Coffman Commentaries on the Old and New TestamentHOSEA 6
The first three verses of this chapter record what, at first glance appears to be a bona fide appeal on the part of the people to God for their deliverance; but the sentiment of Hos. 6:4ff makes it impossible thus to understand it. As a sincere return to God, the appeal falls short in that there is no evidence or promise of repentance, no rejection of their false worship; and, as Hindley expressed it:
"There is no understanding or acknowledgment of guilt; on the contrary, there are signs of self-interest, and echoes of Baalism. The Lord's response is to reject their words and restate his own terms of reconciliation."F1
It is not possible to say exactly whether these first three verses are Hosea's prediction of what the people would say, an ironic reference to what they are actually saying, or just why they appear in this context; and, for that reason, some have been quick to protest that Hosea did not place them here, but that they appear as the result of some later editor's placement of them. This of course, must be rejected, because the words clearly belong exactly where they are. Even the figure of the lion tearing his prey is continued from Hos. 5:14; and the balance of the chapter (Hosea 6:4-11) has the specific function of being a rejection of the first three verses as being in any sense an adequate response from Israel sufficient to avert their punishment.
Come, and let us return unto Jehovah; for he hath torn, and he will heal us; he hath smitten, and he will bind us up. After two days will he revive us: on the third day he will raise us up, and we shall live before him. And let us know, let us follow on to know Jehovah: his going forth is sure as the morning; and he will come unto us as the rain, as the latter rain that watereth the earth.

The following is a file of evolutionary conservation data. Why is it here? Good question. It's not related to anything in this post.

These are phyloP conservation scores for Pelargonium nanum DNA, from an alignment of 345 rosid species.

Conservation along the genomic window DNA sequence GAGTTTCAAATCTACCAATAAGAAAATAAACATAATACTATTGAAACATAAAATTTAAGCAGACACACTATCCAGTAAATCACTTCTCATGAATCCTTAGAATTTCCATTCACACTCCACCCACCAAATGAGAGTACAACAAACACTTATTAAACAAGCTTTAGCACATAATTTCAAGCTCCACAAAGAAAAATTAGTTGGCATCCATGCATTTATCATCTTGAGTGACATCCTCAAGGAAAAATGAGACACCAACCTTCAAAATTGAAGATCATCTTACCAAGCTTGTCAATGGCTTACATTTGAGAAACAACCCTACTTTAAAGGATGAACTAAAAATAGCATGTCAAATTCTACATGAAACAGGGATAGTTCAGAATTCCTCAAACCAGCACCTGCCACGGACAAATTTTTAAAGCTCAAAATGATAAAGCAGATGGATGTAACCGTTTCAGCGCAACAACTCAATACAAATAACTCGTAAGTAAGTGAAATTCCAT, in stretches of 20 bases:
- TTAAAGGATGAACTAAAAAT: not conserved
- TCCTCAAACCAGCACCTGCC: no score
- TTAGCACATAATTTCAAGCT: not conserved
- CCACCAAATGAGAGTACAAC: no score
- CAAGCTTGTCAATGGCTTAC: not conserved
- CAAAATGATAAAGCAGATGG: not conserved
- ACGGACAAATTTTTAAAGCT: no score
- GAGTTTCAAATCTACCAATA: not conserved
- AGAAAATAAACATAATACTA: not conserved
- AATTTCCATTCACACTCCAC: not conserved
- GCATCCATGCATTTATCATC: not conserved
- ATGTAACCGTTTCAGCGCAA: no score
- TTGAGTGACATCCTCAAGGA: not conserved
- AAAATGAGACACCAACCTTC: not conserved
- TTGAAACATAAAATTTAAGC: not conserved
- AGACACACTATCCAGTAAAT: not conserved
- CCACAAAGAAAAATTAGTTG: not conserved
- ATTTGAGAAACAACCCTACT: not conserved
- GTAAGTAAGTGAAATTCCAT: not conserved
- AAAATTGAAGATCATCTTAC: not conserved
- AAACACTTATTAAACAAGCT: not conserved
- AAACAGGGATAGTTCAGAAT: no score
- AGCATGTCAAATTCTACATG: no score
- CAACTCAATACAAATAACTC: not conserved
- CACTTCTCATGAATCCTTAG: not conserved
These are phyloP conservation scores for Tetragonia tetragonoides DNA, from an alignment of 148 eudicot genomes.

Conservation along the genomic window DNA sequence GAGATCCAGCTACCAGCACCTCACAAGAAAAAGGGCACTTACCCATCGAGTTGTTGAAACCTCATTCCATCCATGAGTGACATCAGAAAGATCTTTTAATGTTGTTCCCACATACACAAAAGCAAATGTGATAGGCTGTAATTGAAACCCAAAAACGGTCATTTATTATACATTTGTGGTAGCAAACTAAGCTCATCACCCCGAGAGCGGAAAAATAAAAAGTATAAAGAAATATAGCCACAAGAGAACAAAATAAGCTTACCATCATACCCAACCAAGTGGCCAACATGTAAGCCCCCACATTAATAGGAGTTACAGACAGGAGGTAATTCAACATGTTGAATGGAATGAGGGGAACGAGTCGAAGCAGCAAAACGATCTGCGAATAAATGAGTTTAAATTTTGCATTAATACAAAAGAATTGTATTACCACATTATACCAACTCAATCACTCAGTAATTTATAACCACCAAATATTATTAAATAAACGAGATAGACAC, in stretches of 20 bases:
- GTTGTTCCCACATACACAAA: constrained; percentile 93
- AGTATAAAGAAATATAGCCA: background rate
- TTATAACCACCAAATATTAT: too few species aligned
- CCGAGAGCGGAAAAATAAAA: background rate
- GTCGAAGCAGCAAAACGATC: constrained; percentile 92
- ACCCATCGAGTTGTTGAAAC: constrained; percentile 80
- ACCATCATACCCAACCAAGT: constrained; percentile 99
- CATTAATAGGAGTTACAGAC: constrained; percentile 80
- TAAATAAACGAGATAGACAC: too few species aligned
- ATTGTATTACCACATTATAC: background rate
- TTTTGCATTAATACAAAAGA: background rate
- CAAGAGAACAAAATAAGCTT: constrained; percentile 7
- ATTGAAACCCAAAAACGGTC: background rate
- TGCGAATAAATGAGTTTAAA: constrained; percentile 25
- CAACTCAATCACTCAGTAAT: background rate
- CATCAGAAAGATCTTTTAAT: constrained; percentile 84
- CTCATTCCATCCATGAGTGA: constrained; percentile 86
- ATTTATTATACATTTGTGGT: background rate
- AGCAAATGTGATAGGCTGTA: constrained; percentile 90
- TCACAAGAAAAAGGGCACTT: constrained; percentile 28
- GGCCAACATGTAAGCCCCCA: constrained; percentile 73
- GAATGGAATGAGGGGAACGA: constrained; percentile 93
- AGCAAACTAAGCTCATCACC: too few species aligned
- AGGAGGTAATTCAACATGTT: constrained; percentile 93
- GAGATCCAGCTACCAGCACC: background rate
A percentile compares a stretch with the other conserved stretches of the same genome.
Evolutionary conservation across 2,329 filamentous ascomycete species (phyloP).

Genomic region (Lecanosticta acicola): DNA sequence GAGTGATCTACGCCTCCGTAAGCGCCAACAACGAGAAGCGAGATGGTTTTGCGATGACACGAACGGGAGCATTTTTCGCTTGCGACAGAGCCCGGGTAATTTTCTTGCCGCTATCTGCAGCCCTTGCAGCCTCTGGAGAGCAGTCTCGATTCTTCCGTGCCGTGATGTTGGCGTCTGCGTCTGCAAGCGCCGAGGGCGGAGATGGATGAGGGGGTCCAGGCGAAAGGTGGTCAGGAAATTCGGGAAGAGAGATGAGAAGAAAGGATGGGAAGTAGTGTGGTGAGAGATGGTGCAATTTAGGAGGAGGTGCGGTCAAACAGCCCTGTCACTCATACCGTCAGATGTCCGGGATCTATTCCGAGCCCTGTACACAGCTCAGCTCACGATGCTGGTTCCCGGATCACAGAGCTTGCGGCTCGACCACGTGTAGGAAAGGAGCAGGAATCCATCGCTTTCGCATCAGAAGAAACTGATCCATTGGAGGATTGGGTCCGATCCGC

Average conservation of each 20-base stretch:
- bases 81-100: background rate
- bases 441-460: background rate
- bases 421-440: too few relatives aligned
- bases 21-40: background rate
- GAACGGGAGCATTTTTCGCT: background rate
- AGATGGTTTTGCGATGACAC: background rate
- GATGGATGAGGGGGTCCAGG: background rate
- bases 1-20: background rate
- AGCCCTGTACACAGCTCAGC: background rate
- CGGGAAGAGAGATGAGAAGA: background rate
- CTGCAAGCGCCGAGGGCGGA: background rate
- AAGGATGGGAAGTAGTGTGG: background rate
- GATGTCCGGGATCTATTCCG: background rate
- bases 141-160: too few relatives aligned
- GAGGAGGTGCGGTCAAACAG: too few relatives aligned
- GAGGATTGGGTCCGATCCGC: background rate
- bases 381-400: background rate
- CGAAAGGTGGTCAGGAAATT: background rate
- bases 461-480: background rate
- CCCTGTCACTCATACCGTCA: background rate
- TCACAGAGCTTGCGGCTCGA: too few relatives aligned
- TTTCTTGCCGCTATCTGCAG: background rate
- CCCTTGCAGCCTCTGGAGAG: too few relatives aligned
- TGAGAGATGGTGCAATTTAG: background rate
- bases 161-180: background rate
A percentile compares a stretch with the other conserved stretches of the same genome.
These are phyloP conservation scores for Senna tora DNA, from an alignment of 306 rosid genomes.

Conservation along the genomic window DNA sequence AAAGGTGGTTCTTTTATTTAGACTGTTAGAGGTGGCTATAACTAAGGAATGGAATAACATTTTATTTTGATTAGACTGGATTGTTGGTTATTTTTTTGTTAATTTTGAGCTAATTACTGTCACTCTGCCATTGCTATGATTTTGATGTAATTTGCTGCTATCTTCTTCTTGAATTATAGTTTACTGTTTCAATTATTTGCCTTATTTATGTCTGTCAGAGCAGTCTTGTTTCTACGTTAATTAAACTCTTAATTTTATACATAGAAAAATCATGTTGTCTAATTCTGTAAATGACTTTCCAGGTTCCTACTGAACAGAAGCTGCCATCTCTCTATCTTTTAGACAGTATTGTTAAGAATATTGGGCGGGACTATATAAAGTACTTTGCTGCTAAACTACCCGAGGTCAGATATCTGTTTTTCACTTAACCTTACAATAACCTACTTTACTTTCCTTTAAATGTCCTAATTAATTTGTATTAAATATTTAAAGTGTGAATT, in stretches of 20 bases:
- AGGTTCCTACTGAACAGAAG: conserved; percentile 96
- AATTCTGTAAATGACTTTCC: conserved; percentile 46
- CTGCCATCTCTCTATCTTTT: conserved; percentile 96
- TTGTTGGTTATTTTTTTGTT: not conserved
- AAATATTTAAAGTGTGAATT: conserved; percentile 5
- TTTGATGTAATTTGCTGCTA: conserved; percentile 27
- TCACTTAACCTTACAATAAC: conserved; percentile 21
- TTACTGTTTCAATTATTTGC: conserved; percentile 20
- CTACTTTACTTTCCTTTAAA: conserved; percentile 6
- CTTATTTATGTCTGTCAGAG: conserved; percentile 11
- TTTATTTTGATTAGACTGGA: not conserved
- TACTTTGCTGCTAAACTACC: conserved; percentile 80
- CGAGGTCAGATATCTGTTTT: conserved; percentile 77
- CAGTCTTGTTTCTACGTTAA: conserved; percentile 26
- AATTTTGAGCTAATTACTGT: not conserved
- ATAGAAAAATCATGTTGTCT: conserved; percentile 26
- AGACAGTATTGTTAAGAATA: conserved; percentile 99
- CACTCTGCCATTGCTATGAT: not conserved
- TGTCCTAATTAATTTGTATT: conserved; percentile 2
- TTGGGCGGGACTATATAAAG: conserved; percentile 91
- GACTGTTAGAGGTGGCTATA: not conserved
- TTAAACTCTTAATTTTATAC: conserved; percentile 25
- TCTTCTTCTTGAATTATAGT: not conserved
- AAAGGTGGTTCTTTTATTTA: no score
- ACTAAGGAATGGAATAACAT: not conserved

The best explanation we have encountered regarding these three verses is that of Ward:
"The repentance here is not something that comes on this side of national disaster; it is on the other side of it. So, the repentance that finally comes to the survivors of the nation's death is not one that will serve to heal the nation as a whole and let it live. It is one that will effect an entirely new life with Yahweh, on different terms."F2
The advantage of this interpretation of the place is that it sees the passage as a prophecy of the ultimate fulfillment of God's will long after the old Israel has fallen short and has been rejected. The veiled prophecy of the resurrection of Christ in Hos. 6:2 fits such a view perfectly, thus making this brief passage exactly the same kind of proleptic vision that is found repeatedly in the prophecy of Revelation. The omission of Israel's acknowledgment of guilt and claim of repentance would in this understanding of the place be due to abbreviation, included, but not stated.
On the third day he will raise us up
This expression in Hos. 6:2 is generally viewed as the expectation of the people who supposed that their quick and easy repentance would result in their complete and immediate restoration; and this is in complete harmony with the passage as usually interpreted. However, our understanding of it as a prolepsis pointing to the new life that would yet rise out of the old Israel (a new life that could not ever come to pass except in Jesus Christ our Lord) surely allows the view that a veiled reference to Jesus' resurrection is in this. Even Calvin, and other scholars taking a different view of the passage, and applying it to apostate Israel's easy view of their return to God, stated that: